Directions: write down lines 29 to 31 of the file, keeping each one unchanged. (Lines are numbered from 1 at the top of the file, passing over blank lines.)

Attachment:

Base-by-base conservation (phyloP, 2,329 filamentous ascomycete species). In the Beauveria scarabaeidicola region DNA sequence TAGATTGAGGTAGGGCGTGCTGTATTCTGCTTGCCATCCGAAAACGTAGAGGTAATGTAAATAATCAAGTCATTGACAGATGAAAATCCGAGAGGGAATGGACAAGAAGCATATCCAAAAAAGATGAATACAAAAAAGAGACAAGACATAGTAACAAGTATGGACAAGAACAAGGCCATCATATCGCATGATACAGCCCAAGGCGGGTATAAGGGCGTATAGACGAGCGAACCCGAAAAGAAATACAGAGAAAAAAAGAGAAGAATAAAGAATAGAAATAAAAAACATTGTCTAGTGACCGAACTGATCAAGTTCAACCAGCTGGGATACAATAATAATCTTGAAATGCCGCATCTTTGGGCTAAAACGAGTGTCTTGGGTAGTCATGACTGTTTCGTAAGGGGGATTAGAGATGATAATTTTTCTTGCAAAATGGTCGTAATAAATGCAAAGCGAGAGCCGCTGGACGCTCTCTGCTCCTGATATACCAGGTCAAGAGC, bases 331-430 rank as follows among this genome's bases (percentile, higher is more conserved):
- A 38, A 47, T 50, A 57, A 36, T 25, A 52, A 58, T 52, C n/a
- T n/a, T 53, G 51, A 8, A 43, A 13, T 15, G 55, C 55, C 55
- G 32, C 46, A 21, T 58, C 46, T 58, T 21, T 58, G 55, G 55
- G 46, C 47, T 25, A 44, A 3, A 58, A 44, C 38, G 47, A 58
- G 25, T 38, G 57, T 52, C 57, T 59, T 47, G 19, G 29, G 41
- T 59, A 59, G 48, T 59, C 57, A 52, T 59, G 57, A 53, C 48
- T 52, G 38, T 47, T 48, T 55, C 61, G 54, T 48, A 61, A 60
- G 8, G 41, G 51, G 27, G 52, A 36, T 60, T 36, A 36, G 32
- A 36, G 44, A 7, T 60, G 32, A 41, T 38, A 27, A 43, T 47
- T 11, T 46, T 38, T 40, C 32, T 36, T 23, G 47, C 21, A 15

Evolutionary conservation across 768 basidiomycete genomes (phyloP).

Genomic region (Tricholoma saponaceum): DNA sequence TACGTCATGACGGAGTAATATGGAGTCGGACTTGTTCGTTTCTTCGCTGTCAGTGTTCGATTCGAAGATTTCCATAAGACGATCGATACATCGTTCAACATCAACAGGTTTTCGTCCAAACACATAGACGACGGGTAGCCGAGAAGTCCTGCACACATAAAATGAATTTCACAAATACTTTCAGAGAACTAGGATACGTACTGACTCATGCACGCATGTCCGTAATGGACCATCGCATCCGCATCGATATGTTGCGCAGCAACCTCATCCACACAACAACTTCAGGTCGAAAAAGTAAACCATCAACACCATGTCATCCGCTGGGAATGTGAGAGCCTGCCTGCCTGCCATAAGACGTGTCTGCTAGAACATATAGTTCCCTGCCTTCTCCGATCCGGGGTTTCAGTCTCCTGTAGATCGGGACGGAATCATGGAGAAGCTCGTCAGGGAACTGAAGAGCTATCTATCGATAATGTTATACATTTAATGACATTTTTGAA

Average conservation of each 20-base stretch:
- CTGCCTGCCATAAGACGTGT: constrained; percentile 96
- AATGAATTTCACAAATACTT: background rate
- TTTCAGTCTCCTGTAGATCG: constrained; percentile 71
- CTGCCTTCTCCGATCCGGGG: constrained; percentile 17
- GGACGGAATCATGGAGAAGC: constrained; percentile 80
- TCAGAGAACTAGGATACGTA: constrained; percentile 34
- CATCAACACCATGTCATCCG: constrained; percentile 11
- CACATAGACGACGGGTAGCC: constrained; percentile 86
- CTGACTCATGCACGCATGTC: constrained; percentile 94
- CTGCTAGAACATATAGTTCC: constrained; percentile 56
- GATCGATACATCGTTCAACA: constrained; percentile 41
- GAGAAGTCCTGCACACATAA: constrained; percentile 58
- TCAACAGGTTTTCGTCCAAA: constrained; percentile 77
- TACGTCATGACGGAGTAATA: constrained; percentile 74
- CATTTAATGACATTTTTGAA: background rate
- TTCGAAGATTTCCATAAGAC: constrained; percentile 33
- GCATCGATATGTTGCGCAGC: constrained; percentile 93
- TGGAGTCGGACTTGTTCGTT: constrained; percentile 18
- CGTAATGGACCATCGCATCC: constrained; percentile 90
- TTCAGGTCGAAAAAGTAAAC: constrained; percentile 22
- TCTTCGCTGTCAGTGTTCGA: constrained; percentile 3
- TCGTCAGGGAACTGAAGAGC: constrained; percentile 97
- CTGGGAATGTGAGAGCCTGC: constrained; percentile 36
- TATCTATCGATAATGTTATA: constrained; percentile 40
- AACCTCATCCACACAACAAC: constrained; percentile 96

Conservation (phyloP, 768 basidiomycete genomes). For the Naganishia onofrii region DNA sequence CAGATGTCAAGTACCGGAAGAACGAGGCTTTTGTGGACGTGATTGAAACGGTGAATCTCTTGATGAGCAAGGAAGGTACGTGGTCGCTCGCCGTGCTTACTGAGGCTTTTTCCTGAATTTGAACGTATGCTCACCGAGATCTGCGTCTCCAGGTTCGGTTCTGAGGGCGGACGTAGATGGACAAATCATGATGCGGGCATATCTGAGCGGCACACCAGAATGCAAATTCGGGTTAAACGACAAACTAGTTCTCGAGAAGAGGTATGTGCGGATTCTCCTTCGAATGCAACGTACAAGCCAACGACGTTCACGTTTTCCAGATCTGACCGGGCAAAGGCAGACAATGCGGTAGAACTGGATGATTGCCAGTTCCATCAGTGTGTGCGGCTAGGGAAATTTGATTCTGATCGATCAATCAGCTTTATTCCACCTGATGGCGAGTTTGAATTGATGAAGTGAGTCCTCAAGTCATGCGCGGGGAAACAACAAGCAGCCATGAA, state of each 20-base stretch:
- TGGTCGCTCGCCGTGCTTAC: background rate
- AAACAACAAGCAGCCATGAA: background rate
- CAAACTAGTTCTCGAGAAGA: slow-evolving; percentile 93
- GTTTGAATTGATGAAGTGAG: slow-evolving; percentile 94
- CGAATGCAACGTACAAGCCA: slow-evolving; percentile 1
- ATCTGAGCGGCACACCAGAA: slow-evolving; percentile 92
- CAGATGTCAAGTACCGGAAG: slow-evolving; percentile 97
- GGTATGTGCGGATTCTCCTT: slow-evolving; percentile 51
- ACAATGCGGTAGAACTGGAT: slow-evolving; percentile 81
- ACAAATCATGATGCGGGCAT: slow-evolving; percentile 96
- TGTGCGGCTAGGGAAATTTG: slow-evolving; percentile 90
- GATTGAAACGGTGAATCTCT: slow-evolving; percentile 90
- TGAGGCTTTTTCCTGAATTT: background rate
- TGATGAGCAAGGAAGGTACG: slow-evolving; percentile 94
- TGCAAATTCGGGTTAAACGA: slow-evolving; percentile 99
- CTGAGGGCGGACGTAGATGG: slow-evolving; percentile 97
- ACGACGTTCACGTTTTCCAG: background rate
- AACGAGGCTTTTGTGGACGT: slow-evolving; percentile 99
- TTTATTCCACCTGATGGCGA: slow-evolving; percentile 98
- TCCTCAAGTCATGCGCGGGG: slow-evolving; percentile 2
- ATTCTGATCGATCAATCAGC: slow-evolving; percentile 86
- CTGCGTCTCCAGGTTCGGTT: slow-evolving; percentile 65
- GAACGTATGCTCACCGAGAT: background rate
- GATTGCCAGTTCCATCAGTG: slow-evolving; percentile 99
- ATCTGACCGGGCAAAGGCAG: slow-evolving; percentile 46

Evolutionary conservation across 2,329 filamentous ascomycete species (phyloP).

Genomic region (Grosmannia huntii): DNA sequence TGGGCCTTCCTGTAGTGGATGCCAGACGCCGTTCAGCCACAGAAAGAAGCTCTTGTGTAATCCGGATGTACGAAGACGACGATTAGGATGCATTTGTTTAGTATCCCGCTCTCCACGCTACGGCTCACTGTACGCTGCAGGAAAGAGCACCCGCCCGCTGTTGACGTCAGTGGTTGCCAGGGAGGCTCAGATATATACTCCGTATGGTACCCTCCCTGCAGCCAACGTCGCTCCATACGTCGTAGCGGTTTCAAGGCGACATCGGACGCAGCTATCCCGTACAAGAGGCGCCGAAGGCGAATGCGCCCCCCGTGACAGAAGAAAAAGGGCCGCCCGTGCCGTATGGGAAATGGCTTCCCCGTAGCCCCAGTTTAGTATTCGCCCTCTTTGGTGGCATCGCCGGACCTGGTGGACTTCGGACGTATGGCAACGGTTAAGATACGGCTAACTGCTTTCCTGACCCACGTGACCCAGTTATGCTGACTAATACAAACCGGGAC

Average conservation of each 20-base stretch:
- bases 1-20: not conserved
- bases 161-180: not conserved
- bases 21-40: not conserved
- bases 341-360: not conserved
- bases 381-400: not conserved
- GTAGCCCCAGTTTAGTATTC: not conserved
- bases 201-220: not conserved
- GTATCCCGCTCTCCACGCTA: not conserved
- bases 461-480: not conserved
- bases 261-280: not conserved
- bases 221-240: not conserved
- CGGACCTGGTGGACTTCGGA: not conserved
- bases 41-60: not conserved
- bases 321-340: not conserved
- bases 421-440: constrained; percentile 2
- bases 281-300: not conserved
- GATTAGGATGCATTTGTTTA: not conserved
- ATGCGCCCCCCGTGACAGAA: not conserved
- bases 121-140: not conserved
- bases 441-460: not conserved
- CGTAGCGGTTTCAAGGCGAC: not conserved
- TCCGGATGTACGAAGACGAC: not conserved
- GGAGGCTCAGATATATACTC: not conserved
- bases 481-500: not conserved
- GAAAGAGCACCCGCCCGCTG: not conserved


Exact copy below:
- CATTTAATGACATTTTTGAA: background rate
- TTCGAAGATTTCCATAAGAC: constrained; percentile 33
- GCATCGATATGTTGCGCAGC: constrained; percentile 93